4. From the Office of National Drug Control Policy (2008a): “In December 2006, powder cocaine prices in Los Angeles were as follows: $12,000-$17,000/kilogram, $500-$600/ounce and $80/gram. The purity of powder cocaine in the city was reported as 73%-76% pure.” We use the upper bound for the import purity and the lower bound for the mid-level purity.
  5. Wholesale purity for 2006 in Colombia from the UNODC (2008b) ranged from 87 to 95% (p. 262). We use the midpoint as the reasonable estimate.
  6. Average price per pure gram of powder cocaine in 2007: $121.82 (ONDCP 2008b, p. 63). Note, this is generally consistent with the retail info reported for the Los Angeles HIDTA: $80 per raw gram (ONDCP 2008a). ONDCP assumes average purity for a retail gram of cocaine in 2007 is 64%. $80/.64 = $125 per pure kilo, which is very close to estimate from ONDCP.
  7. Based on the assumption that it takes 7 units of opium to generate 1 unit of heroin, UNODC (2008c) reports that average farm-gate price (weighted by production) of dry opium at harvest time was $122/kg in 2007. Multiplying this by 7 generates the $854 farm-gate value for a kilo of heroin from Afghanistan.
  8. The average export price of heroin in the border regions of neighboring countries was $3,394 in 2007 (UNODC 2008c).
  9. For 2003, data from Atasoy (2004) that was published in Paoli et al. (2009) suggests that the minimum price for a kilo of heroin #3 was $6,000 and the high price for heroin #4 was $14,000. This consistent with the wholesale range for 2005 presented by UNODC (2007; $9,749.8 – $10,693.3). Thus, we consider $10,000 per kilo to be a reasonable estimate.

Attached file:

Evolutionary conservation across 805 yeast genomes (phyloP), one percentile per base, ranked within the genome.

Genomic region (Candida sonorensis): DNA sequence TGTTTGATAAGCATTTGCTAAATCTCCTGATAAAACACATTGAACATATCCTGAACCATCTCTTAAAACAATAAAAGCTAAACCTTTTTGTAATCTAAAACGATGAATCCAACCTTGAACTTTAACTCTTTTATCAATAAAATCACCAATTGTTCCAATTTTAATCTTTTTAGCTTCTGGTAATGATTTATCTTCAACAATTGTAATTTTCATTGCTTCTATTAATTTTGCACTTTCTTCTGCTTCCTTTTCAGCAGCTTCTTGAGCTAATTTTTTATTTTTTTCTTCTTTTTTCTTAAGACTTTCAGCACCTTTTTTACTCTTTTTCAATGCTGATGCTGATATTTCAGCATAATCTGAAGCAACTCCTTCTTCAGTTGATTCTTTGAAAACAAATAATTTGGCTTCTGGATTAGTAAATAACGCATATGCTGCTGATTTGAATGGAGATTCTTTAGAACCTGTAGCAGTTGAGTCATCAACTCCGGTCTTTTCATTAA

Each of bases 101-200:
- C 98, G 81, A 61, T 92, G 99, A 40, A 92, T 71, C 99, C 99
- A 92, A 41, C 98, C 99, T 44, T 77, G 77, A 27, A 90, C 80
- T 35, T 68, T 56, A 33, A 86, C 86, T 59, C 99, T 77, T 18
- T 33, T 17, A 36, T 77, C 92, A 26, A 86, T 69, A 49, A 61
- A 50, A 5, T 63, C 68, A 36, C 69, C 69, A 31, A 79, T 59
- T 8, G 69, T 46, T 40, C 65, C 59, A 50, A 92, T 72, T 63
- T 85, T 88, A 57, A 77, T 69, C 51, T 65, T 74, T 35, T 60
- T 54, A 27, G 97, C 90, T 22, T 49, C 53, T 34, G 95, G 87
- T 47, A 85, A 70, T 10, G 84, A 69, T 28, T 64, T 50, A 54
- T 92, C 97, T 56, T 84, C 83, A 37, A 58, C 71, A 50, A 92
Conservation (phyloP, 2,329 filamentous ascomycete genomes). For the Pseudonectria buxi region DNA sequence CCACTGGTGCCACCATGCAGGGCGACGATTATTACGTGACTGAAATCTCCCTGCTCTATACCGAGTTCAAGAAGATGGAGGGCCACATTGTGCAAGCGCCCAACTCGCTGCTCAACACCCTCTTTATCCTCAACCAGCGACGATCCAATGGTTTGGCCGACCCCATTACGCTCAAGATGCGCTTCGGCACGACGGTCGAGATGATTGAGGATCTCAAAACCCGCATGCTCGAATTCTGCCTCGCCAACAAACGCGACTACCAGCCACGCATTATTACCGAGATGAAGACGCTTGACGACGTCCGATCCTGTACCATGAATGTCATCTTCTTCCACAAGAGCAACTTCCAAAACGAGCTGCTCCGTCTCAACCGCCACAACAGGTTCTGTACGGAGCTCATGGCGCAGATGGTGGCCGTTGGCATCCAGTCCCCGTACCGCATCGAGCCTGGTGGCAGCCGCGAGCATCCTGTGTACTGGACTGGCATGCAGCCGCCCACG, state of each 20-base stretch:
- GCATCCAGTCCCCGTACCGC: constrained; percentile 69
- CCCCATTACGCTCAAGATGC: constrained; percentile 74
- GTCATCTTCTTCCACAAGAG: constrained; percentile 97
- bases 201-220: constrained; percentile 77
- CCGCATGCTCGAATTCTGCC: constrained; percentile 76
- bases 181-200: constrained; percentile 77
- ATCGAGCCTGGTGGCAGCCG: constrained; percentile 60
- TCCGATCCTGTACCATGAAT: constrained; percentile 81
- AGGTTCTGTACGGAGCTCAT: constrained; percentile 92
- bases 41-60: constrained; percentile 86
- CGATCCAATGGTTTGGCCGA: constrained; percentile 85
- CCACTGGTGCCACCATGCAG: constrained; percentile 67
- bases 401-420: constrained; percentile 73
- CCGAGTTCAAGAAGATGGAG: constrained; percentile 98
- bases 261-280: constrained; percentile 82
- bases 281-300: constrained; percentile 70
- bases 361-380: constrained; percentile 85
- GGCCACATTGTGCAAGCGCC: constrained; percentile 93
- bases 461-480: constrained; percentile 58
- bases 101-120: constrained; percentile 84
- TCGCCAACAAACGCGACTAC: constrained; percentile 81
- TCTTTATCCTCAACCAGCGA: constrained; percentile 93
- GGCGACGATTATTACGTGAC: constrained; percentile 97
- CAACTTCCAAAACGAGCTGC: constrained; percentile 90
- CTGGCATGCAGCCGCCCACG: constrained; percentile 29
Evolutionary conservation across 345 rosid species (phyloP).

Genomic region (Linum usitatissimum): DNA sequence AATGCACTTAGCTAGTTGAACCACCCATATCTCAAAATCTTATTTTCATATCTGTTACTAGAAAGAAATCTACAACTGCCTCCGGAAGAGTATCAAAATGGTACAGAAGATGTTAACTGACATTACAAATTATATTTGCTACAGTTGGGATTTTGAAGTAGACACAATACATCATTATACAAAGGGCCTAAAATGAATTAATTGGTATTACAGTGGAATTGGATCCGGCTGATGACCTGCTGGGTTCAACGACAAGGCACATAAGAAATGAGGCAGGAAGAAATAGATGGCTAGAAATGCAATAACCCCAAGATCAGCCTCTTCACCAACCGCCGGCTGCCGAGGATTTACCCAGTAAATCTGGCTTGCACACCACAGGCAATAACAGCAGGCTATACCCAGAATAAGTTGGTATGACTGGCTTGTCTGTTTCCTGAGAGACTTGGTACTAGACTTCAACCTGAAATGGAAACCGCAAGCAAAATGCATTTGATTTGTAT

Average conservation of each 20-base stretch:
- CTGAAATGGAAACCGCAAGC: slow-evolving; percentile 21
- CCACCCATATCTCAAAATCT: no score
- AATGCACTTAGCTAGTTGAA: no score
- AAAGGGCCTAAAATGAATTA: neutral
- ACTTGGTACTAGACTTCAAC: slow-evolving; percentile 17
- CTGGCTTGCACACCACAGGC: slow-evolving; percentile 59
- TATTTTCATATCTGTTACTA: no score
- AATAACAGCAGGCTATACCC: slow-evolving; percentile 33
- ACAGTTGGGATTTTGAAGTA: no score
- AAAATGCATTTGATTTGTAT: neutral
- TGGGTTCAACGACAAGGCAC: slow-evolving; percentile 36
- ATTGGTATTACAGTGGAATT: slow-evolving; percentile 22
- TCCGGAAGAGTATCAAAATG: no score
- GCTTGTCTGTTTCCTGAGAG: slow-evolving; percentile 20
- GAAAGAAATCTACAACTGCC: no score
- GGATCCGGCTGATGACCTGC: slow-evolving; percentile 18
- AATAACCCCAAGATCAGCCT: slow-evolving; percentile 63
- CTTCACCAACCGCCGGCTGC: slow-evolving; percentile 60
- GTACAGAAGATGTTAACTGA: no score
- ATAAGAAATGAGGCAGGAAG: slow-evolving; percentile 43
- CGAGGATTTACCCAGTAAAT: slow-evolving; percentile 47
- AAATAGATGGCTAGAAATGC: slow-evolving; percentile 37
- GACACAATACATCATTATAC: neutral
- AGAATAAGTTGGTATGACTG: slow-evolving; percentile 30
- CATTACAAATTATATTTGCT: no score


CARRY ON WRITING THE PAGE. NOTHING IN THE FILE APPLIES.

10. High: Matrix (2007) puts this value at 20,500 (GBP 2006) based on 18 observations. Accounting for the exchange rate in 2006 (1GBP = $1.85), this gives us $37,925. Low: From the UNODC for 2006 (2008b).
  11. According to the EMCDDA (2008), the average price per raw gram of brown heroin in the UK in 2006 is 81.7 euros (mode=74.3) and this is based on 30 observations. The mean and mode for purity are 43.5% and 43%, respectively, and this is based on n=4250.
  12. From UNODC 2008c: “Heroin produced in Afghanistan, however, is not 100% pure; purity levels usually range from 40%-85%, typically slightly above 60%.” UNODC, The Opium Economy in Afghanistan, An International Problem, New York 2003, p. 133. Based on what we see in the retail markets in London, anything below 60% in 2007 would be an anomaly. Thus, we take the midpoint of the range 60%-85%~=73%.